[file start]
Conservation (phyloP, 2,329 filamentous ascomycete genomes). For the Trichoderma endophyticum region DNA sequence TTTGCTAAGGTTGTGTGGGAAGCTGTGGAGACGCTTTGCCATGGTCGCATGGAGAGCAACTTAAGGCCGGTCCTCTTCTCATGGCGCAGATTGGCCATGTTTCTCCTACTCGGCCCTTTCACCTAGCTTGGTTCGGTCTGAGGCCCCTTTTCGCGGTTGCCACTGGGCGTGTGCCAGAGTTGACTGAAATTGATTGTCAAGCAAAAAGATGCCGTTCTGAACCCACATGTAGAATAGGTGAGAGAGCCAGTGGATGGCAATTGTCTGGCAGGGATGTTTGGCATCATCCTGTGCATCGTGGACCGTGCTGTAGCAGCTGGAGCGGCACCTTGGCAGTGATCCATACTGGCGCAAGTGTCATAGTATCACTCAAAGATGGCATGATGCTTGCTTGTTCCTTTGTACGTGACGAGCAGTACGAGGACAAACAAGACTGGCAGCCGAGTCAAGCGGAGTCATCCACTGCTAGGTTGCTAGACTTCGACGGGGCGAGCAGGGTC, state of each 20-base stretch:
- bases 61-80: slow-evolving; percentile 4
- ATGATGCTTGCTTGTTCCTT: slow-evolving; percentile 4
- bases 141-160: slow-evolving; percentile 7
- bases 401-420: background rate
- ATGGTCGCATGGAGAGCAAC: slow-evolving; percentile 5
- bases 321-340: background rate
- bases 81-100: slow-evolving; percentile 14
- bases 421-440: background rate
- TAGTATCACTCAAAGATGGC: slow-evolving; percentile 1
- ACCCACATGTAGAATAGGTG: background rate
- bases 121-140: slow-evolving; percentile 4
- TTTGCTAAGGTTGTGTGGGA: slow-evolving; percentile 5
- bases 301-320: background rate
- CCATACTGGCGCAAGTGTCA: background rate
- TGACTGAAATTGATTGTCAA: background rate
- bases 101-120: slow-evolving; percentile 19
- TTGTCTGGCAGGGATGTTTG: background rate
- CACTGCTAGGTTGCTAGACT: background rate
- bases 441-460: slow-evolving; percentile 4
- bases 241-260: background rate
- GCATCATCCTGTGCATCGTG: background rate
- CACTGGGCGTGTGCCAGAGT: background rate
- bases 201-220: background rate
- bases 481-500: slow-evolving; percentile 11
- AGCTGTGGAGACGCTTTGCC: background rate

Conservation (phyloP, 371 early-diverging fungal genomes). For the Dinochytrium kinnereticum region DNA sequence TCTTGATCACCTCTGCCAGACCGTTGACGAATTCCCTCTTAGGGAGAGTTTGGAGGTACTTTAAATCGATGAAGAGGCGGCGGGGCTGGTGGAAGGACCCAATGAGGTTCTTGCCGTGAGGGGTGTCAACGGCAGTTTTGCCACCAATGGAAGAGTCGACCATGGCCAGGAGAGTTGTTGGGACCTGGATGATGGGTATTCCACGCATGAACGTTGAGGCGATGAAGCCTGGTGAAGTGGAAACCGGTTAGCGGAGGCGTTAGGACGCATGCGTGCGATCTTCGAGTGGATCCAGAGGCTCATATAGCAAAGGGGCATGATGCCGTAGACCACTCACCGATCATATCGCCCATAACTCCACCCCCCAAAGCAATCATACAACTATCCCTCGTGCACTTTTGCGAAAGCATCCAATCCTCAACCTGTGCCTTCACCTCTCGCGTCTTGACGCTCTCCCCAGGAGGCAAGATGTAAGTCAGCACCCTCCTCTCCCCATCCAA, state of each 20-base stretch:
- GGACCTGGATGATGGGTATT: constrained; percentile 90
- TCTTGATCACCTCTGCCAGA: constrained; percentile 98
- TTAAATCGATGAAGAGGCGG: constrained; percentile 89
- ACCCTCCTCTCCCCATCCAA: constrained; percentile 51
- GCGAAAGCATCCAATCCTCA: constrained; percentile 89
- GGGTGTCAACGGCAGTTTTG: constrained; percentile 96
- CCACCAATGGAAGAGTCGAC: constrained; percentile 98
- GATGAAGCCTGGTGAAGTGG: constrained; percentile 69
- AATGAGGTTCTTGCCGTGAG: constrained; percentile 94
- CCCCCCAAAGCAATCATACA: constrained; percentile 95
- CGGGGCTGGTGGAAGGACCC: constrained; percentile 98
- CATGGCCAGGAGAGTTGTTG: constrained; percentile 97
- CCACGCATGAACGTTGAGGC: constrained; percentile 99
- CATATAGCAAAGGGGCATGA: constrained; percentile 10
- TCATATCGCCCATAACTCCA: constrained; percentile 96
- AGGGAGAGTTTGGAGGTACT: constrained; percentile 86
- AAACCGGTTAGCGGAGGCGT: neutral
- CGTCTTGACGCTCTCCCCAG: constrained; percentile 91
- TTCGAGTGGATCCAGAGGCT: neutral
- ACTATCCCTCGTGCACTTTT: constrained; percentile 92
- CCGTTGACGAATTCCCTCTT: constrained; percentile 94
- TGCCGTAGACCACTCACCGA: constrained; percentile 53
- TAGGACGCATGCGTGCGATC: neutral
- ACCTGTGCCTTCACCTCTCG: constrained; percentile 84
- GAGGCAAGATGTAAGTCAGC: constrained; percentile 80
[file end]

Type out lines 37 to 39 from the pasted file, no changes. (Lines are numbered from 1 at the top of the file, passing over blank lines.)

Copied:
- CCCCCCAAAGCAATCATACA: constrained; percentile 95
- CGGGGCTGGTGGAAGGACCC: constrained; percentile 98
- CATGGCCAGGAGAGTTGTTG: constrained; percentile 97